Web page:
A South Australian mum of eight got a rude shock last week when she received a note home about a piece of home made chocolate slice she sent in her preschooler's lunchbox, opening up a lively discussion about healthy lunchboxes and communication between schools and parents.
A friend of the mum's, women and girls advocate and author, Melinda Tankard Reist, took to social media saying, "My friend (mother of 8 healthy children, what follows relating to no. 7) received this today from her 3 year old's kindy. I told her to put in two slices tomorrow and tell them to get lost."
The note is printed in red with a sad face at the top and the message, 'Your child has chocolate slice from the red food category today. Please choose healthier options for kindy.'
More than 400 people have weighed in on the post, many expressing frustration that little lives have become so policed they can't enjoy a lunchbox treat every now and then. While no-one would deny the benefits of healthy eating from a young age, it's the delivery of the message that seems to be the issue here.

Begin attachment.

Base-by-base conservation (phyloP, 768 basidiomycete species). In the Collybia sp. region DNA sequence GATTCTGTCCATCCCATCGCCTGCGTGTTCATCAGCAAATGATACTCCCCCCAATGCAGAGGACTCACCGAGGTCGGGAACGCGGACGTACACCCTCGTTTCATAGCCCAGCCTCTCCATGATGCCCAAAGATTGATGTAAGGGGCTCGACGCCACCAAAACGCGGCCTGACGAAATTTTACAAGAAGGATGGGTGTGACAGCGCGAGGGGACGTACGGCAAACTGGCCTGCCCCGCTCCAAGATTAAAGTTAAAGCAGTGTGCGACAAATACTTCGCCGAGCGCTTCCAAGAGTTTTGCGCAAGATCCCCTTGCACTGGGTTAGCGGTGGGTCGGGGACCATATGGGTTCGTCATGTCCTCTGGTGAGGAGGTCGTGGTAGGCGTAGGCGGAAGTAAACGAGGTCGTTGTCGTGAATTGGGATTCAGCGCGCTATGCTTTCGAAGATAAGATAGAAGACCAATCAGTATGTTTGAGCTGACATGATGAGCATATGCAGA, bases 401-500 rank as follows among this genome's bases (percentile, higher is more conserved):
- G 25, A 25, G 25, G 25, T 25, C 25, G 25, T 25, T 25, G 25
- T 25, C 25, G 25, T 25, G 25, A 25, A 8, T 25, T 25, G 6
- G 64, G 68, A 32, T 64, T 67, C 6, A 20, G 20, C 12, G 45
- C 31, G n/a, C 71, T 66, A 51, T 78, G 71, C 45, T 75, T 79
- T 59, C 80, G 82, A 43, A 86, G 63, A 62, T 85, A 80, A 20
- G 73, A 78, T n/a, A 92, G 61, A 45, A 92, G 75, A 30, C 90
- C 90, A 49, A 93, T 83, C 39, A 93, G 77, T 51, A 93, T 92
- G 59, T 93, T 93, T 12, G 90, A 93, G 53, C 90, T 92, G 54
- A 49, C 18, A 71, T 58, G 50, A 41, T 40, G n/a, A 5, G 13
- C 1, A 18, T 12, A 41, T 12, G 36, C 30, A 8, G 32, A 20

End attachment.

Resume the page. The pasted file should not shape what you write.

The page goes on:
Some parents commented that the odd treat in a lunchbox doesn't indicate an unhealthy diet overall.
Ms Tankard Reist was interviewed this morning on John and Garry's 2UE breakfast show, highlighting that the intense policing of children's diets sends alarming messages about food and shame.
While understanding that preschools should have healthy food policies in place, she says that lunchbox shaming has the ability to send eating habits underground, with kids believing they'll "never be able to eat chocolate cake again because it'll make them fat," and with "some children hiding away treats at home to hide them away from the family because they think there's something shameful about it."
She adds that the 'intrusive' style of the note is judgemental of the parent and that the child has been made to feel that "mummy has done something really bad." In fact both parents of this particular child have degrees in health science. It also turns out that the Hedgehog Slice was made by the girl's grandmother for her brother's birthday and that it is a family tradition that any leftovers go to school the next day.
Working with eating disorder specialists, Ms Tankard Reist says that setting up systems of shame around food from an early age can be the catalyst of eating disorders, particularly in young girls. While there is justifiably great concern about obesity, she urges teachers and carers of young children to look at 'other ways of addressing' the issue of healthy lunchboxes.
"I don't want to look like I don't support healthy eating", says Ms Tankard Reist, "but I'm just wondering if this form of letting parents know is any good for the kids or the parents."